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Luis Enrique Alamo v. Frederick K. Frank

September 27, 2012

LUIS ENRIQUE ALAMO
v.
FREDERICK K. FRANK, THE DISTRICT ATTORNEY OF THE COUNTY OF PHILADELPHIA, THE ATTORNEY GENERAL OF THE STATE OF PENNSYLVANIA



The opinion of the court was delivered by: Norma L. Shapiro, J.

MEMORANDUM

Petitioner Luis Enrique Alamo ("Alamo") filed a motion for equitable relief under Federal Rule of Civil Procedure 60(b), 28 U.S.C. § 2243, and Article III of the United States Constitution. Alamo seeks to vacate the January 15, 1999 Memorandum and Order dismissing his petition for federal habeas corpus relief and denying his application for a certificate of appealability ("COA"). The issues are whether the court has jurisdiction to consider his claims and whether the court erred in finding no probable cause to issue a COA. For the reasons set forth below, the equitable relief motion will be denied.

I. BACKGROUND

A state court jury convicted Alamo for first degree murder, criminal conspiracy, corrupt organizations, and possession of an instrument of crime. He was sentenced to life imprisonment on the murder conviction. The Pennsylvania Superior Court affirmed the conviction on direct appeal. Commonwealth v. Alamo, 596 A.2d 248 (Pa. Super. Ct. 1991). The Pennsylvania Supreme Court denied Alamo's request for allocatur. Commonwealth v. Alamo, 600 A.2d 532 (Pa. 1991). He did not petition the United States Supreme Court for a writ of certiorari.

Alamo sought relief pursuant to the Post-Conviction Relief Act, 42 Pa. C.S. §§ 9541, et seq.; his petition was denied. Appealing the denial, he alleged ineffective assistance of counsel for failure to: 1) object to the accomplice liability charge for the murder and possession of an instrument of crime charges; 2) challenge Alamo's waiver of the right to testify; 3) challenge the weight and sufficiency of the evidence; 4) object to a co-conspirator's remarks; and 5) object to the admission of evidence of drug transactions. The Superior Court rejected these grounds. Alamo sought review in the Pennsylvania Supreme Court of: 1) the accomplice liability charge regarding the murder conviction; 2) the weight and sufficiency of the evidence; and 3) the co-conspirator remarks. His petition for allocatur was denied. Alamo v. Frank, 1999 WL 79659, at *1 (E.D. Pa. Jan. 15, 1999).

On April 28, 1997, Alamo filed a pro se petition for writ of habeas corpus in federal court under 28 U.S.C. § 2254. He challenged the weight and sufficiency of the evidence and asserted ineffective assistance of counsel for failure to object to the jury charge on accomplice liability for murder.*fn1 The court referred his petition to Magistrate Judge Thomas J. Rueter for a Report and Recommendation ("R&R"). Judge Rueter recommended the petition be dismissed because the evidence was sufficient to convict Alamo of first degree murder and counsel was not ineffective under the standard set forth in Strickland v. Washington, 466 U.S. 668 (1984). Alamo filed objections to the R&R.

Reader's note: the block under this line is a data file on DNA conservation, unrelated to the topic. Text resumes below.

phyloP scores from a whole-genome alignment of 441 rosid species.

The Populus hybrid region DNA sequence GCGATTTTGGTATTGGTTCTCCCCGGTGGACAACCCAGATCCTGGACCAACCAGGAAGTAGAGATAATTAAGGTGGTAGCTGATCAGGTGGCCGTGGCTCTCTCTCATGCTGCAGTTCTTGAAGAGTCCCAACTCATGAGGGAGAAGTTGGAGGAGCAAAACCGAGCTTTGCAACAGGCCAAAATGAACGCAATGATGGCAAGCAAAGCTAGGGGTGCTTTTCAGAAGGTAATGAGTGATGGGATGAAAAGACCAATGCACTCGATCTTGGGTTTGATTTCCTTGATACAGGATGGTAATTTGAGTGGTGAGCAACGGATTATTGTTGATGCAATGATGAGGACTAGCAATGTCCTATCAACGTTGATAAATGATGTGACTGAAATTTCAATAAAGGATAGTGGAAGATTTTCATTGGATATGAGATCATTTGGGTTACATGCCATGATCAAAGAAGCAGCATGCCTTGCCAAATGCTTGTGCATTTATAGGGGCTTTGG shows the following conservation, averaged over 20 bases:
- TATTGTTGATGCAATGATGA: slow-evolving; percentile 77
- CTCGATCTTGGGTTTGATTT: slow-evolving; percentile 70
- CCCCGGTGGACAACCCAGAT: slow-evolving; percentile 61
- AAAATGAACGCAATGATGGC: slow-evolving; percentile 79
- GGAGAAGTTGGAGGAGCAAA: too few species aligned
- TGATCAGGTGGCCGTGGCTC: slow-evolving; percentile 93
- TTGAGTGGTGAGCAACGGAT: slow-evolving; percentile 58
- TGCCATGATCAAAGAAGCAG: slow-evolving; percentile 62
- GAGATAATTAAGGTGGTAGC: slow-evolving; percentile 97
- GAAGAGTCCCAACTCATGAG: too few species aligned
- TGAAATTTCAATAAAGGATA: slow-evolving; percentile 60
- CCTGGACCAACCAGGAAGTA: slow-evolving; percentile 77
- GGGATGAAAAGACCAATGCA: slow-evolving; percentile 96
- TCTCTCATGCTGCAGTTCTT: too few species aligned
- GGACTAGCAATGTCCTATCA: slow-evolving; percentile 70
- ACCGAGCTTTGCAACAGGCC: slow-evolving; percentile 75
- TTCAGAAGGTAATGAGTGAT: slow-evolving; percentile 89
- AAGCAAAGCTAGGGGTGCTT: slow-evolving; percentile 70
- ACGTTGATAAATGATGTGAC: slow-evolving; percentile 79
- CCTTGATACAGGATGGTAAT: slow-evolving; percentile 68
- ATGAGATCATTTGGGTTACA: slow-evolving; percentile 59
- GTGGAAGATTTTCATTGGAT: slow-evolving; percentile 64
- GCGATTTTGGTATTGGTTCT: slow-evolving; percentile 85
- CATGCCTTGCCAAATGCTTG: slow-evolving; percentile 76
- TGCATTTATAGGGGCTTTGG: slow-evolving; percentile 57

On January 15, 1999, the court approved and adopted the R&R after considering Alamo's objections de novo. The court agreed with Judge Rueter that the evidence was sufficient to uphold the murder conviction and that counsel was not ineffective.*fn2 Alamo's petition for federal habeas corpus relief was denied and dismissed without an evidentiary hearing. The court also found there was no probable cause to issue a COA on either of Alamo's claims. Alamo, 1999 WL 79659, at *3. The Third Circuit Court of Appeals denied Alamo's request for an appeal.

Alamo now seeks equitable relief under Federal Rule of Civil Procedure 60(b), 28 U.S.C. § 2243, and Article III of the United States Constitution.

II. DISCUSSION

A. Federal Rule of Civil Procedure 60(b)

Alamo asserts that the court should have issued a COA for his claim that counsel was ineffective for failing to object to the accomplice liability charge for murder. Alamo claims the court should now grant him a COA under Rule 60(b) in light of several recent decisions of the Court of Appeals.

Rule 60(b) allows a party to seek relief from a final judgment and reopen his or her action. There are six bases for relief. Alamo does not specify which supports his motion, but two could plausibly apply:

(1) mistake, inadvertence, surprise, or excusable neglect; . . . or (6) any other reason that justifies relief.

Fed. R. Civ. P. 60(b). To determine whether Alamo is entitled to relief, the court must determine whether his motion is properly characterized as a Rule 60(b) motion or a habeas petition subject to the restrictions of the ...


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